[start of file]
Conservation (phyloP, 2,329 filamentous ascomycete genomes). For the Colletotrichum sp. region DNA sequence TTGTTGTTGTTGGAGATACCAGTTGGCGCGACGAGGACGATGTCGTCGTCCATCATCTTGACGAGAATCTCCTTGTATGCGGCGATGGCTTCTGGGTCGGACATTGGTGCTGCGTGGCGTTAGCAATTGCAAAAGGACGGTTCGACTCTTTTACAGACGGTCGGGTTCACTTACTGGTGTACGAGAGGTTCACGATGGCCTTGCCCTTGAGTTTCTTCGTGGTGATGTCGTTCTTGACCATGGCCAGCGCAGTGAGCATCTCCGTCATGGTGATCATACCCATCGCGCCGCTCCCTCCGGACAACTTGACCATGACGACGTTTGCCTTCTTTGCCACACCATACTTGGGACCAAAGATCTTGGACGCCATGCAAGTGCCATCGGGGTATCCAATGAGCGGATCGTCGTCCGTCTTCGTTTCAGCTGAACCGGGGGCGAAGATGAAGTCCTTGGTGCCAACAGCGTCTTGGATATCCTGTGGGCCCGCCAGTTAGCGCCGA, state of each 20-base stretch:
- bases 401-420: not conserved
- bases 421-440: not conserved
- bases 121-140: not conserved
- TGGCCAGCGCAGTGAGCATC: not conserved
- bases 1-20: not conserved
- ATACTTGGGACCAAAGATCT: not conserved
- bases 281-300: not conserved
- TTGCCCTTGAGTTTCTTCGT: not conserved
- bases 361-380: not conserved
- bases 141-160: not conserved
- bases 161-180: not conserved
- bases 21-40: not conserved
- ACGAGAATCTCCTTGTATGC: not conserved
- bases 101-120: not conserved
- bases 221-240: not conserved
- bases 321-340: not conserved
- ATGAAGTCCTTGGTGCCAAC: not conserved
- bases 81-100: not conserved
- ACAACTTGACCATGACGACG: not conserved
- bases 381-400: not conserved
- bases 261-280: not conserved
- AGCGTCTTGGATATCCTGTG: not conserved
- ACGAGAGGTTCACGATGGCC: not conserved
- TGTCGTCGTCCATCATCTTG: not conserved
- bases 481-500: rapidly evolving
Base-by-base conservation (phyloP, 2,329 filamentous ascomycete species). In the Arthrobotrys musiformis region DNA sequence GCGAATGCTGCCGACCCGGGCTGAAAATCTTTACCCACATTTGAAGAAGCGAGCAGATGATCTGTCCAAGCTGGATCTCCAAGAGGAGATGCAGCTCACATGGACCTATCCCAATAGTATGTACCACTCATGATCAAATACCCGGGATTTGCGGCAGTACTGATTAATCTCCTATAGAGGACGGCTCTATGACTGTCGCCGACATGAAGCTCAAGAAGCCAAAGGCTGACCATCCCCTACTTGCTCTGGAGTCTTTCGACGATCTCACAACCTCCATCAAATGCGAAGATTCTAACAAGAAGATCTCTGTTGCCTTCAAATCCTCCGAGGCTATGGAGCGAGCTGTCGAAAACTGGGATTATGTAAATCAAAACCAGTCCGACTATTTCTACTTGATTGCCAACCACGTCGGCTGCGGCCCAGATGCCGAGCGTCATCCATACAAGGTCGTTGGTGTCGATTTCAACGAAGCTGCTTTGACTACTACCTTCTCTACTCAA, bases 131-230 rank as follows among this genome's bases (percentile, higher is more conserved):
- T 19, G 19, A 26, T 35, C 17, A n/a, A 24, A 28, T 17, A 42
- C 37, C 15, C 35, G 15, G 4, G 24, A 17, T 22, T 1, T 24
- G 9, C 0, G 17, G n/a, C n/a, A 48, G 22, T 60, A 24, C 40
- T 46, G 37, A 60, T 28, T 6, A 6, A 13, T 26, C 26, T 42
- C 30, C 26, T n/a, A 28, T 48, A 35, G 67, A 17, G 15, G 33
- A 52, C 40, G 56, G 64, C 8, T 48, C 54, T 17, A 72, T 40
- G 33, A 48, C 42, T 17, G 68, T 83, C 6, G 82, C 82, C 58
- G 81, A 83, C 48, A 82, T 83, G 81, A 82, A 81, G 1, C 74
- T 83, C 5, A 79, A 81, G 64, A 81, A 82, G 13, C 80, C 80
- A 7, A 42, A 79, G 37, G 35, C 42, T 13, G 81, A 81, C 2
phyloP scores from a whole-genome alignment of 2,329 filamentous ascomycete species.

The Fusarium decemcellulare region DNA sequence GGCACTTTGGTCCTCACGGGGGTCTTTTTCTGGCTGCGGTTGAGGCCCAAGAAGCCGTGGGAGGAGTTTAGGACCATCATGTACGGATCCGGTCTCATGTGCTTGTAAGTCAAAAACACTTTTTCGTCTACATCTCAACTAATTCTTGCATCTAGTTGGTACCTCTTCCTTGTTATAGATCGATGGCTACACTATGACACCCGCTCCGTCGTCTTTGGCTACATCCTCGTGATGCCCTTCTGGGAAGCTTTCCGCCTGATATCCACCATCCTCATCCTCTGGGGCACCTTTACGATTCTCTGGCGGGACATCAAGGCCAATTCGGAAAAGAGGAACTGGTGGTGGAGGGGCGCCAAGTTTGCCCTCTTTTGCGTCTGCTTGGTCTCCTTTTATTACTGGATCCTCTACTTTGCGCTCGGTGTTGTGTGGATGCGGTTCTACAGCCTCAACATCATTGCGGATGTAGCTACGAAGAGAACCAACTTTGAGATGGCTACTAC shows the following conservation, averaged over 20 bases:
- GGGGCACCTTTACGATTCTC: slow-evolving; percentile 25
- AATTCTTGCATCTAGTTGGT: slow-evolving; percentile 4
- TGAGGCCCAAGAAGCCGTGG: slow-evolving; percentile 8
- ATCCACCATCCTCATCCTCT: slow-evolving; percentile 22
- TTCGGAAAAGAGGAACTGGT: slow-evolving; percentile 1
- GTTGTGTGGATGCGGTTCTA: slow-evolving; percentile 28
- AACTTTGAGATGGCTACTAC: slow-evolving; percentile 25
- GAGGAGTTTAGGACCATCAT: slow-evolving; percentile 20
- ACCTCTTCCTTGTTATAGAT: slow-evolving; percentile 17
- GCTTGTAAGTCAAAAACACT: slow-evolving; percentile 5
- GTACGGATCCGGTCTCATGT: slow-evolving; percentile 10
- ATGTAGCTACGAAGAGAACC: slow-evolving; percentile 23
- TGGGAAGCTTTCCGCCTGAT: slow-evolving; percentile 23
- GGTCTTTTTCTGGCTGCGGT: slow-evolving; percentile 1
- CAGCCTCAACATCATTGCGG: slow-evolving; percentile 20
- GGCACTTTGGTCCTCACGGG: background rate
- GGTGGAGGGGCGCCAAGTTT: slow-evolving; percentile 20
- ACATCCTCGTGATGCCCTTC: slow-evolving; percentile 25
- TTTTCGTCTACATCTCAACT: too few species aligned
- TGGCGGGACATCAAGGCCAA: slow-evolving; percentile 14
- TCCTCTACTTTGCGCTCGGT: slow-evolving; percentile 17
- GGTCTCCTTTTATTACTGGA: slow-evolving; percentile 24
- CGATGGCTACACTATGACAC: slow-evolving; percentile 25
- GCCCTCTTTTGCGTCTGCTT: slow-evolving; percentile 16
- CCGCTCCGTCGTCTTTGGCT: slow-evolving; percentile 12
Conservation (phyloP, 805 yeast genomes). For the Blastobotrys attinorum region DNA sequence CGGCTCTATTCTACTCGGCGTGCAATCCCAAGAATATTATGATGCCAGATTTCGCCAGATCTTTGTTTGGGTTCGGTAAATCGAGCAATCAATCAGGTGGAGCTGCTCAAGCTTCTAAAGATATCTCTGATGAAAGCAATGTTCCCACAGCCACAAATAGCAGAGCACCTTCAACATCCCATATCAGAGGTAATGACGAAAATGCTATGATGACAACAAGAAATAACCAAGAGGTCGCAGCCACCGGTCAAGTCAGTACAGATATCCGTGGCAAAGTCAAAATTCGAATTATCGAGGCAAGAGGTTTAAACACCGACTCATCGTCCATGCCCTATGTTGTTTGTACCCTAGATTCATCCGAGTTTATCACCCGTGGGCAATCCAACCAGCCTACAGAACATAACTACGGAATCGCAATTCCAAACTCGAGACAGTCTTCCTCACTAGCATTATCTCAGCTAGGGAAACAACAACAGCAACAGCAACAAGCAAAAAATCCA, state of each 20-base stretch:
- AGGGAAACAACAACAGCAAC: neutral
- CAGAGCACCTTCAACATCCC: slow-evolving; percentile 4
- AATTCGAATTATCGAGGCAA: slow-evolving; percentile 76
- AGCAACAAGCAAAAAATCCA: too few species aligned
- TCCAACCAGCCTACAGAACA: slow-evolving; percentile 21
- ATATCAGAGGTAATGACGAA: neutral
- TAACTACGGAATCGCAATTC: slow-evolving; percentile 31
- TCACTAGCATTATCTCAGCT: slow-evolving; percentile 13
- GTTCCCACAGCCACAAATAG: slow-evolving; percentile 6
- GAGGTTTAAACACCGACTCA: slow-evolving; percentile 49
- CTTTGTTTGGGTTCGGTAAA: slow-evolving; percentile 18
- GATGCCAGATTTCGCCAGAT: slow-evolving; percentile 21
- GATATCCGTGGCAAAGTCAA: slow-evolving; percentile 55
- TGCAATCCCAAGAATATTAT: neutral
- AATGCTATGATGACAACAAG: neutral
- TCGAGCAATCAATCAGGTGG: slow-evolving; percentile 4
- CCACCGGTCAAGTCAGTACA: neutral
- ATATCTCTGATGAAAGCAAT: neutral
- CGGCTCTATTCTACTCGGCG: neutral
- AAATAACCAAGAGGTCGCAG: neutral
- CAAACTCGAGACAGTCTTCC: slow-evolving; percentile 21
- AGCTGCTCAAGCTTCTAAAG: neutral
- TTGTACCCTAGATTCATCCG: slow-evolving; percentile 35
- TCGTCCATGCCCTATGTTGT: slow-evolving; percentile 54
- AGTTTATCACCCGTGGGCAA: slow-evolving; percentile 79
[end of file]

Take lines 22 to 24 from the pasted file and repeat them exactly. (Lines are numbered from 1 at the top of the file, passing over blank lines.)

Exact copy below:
- bases 261-280: not conserved
- AGCGTCTTGGATATCCTGTG: not conserved
- ACGAGAGGTTCACGATGGCC: not conserved